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To the Ends of the Earth: Scotland's Global Diaspora, 1750-2010 [Kindle Edition]

T M Devine
4.4 out of 5 stars  See all reviews (11 customer reviews)

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Book Description


The Scots are one of the world's greatest nations of emigrants. For centuries, untold numbers of men, women and children have sought their fortunes in every conceivable walk of life and in every imaginable climate across the British Empire, the United States and elsewhere, from finance to industry, philosophy to politics.

To the Ends of the Earth puts this extraordinary epic centre stage, taking many famous stories and removing layers of myth and sentiment to reveal the no less startling truth, paying particular attention to the exceptional Scottish role as traders, missionaries and soldiers. This major new book is also a study of the impact of this global world on Scotland itself and the degree to which the Scottish economy was for many years an imperial economy, with intimate, important links through shipping, engineering, jute and banking to the most remote of settlements.

Filled with fascinating stories and with an acute awareness of the poverty and social inequality that provoked so much emigration, To the Ends of the Earth will make its readers think about the world in quite a different way.

Product Description


A seminal work ... a new iconoclasm which is welcome given the tosh that sometimes passes for knowledge on the subject of the Scottish diaspora. Commendably, Devine is not afraid to name and shame ... [he] has a rare gift for detecting contradictions (Harry McGrath Herald)

Devine's final book in a remarkable trilogy ... fascinating and far-reaching ... His conclusions are as thoughtful and incisive as you'd expect from an academic who has established himself as one of the deepest thinkers on Scottish identity and history, and whose books remain staggeringly popular (Scottish Field)

[This] rigorous and unsentimental history of Scotland's global diaspora ... explodes myths and foregrounds the prosaic realities of emigration ... it has the fascinating charm of a detective story (Guardian)

Presents a grand overview of Scottish emigration ... very revealing ... an example of why To the Ends of the Earth is so timely [is that] it helps define the real landscape of choice and decision that is now presenting itself more plainly since the last Scottish election (Tom Nairn Scottish Review of Books)

Sharply written ... Devine is an admirable historian, acerbic in judgment, and a pleasure to read ... fill[s] a serious gap left by the tendency of imperial historians to dwell on the political and capital power wielded in Westminster and the City of London (Spectator)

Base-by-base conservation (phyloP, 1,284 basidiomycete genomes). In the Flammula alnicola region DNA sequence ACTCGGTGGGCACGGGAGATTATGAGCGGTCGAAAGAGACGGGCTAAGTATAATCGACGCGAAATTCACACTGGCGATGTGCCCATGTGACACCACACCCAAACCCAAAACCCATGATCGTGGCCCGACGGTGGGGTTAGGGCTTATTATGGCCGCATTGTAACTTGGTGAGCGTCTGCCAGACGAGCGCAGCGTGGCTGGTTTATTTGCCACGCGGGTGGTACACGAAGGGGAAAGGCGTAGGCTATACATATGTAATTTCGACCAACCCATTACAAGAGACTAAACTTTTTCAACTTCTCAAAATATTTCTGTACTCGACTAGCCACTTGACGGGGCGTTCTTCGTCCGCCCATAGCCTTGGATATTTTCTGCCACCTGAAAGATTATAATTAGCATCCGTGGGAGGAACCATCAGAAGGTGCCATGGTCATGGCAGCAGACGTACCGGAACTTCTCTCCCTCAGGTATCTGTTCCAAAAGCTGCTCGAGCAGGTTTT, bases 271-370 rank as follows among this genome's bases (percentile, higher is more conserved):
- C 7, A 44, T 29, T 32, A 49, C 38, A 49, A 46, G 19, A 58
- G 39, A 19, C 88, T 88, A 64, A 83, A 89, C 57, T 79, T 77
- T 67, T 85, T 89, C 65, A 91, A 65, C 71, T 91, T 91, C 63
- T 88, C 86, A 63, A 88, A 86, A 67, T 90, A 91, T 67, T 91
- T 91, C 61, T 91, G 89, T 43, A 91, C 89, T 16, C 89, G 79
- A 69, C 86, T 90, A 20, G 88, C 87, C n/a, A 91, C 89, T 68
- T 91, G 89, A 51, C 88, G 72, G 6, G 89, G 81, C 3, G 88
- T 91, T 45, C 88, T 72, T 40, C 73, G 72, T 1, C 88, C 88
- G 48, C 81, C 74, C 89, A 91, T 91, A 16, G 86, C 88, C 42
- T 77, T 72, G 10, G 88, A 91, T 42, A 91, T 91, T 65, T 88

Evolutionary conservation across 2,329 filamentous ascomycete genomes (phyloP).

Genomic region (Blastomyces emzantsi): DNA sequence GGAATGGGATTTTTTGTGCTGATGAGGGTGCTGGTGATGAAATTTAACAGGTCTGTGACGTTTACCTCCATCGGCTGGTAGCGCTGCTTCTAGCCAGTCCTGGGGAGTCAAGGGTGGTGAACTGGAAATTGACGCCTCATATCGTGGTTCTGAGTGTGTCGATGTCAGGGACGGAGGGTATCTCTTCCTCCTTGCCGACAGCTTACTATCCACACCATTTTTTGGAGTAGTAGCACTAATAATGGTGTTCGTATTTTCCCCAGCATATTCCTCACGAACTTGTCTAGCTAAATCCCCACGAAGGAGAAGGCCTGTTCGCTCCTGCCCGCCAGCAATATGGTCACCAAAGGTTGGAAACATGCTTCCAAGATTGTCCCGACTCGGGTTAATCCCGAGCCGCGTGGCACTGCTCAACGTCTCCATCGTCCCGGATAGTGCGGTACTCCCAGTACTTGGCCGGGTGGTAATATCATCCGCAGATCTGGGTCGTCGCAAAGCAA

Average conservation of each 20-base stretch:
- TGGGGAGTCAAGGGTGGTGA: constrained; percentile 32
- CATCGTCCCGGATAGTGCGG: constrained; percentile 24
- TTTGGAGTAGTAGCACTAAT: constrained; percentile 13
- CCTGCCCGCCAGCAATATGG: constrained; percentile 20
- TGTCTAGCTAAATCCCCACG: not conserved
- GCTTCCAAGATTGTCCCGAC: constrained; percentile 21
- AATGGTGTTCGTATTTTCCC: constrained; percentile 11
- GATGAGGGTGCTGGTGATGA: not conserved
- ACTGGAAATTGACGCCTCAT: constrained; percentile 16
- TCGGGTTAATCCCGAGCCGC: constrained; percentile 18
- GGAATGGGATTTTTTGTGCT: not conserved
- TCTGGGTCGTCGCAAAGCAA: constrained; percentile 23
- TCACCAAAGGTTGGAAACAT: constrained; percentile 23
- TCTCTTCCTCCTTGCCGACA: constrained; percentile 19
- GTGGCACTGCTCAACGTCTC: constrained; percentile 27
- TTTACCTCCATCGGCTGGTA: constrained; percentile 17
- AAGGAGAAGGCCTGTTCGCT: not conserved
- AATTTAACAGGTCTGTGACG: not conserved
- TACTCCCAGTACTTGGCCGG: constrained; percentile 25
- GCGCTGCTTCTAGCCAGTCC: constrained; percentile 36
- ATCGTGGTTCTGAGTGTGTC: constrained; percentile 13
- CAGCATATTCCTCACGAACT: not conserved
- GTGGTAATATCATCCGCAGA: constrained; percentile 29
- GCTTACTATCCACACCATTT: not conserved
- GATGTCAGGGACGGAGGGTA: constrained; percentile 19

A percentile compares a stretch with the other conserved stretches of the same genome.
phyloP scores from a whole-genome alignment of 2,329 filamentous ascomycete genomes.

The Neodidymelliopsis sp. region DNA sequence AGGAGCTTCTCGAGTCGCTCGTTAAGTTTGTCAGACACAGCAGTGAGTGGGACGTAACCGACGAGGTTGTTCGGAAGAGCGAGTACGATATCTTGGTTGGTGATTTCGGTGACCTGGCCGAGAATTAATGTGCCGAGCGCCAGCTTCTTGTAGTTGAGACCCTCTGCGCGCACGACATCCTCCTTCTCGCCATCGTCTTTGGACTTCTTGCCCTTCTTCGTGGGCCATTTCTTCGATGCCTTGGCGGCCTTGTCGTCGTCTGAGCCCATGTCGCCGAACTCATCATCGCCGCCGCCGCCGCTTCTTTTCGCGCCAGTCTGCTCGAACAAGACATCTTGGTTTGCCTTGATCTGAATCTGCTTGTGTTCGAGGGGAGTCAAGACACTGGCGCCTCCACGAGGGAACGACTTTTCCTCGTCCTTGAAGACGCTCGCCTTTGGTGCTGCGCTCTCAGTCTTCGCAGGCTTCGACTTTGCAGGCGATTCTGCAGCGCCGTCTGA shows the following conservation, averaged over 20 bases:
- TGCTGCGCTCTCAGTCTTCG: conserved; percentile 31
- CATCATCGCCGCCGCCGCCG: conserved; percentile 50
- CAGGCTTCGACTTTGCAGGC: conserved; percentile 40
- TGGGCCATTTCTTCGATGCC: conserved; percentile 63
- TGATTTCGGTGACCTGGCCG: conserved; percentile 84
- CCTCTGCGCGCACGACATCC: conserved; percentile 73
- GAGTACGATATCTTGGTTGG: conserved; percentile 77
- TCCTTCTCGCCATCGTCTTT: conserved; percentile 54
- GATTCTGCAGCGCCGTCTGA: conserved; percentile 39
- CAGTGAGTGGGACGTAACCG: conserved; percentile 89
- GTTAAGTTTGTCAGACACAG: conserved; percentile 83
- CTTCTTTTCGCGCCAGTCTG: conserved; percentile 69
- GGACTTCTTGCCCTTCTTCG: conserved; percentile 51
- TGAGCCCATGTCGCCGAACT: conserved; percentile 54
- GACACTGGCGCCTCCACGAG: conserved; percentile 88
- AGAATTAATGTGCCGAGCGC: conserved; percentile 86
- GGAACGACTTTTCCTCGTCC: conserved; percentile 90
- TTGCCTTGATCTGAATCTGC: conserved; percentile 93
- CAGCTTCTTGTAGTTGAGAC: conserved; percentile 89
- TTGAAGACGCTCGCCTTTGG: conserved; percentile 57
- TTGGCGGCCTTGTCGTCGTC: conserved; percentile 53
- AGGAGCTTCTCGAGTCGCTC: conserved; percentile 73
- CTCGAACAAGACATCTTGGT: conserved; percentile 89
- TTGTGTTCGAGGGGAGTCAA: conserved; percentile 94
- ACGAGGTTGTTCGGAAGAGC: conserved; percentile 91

Devine has brought a greater understanding to this fascinating subject and offers an intriguing perspective on a key component of our history and national identity (Alex Salmond, First Minister of Scotland Herald)

About the Author

T.M. Devine (OBE) is University Research Professor and Director of the Research Institute of Irish and Scottish Studies at the University of Aberdeen.

Product details

  • Format: Kindle Edition
  • File Size: 25727 KB
  • Print Length: 378 pages
  • Page Numbers Source ISBN: 0713997443
  • Publisher: Penguin (25 Aug. 2011)
  • Sold by: Amazon Media EU S.à r.l.
  • Language: English
  • ASIN: B005HDK58M
  • Text-to-Speech: Enabled
  • X-Ray:
  • Word Wise: Enabled
  • Average Customer Review: 4.4 out of 5 stars  See all reviews (11 customer reviews)
  • Amazon Bestsellers Rank: #172,530 Paid in Kindle Store (See Top 100 Paid in Kindle Store)
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Customer Reviews

4.4 out of 5 stars
4.4 out of 5 stars
Most Helpful Customer Reviews
7 of 7 people found the following review helpful
4.0 out of 5 stars Thought provoking read 21 Nov. 2012
To The Ends of the Earth : Scotland's global diaspora, 1750-2010 by T.M.Devine, (Allen Lane 2011)

Given its capacity to transform cultures over generations, emigration is a profound subject and in this highly readable book professor Devine takes it a lot further. Tapping a vast statistical database, he shows that Scots are practically the world champions of emigration and have been so since medieval times. And far from being poverty-stricken peasants booted out in the Highland Clearances, most of this far-flung diaspora were relatively well-qualified and educated. Engineers, administrators, soldiers of fortune, Latin-quoting sons of nobility, farmers: they went looking for adventure, preferment, wealth and, very possibly, warmth in foreign climes even when times were good at home. And, as the stats show, they still are.
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1 of 1 people found the following review helpful
4.0 out of 5 stars Dry but fascinating 3 Aug. 2014
By Lendrick VINE VOICE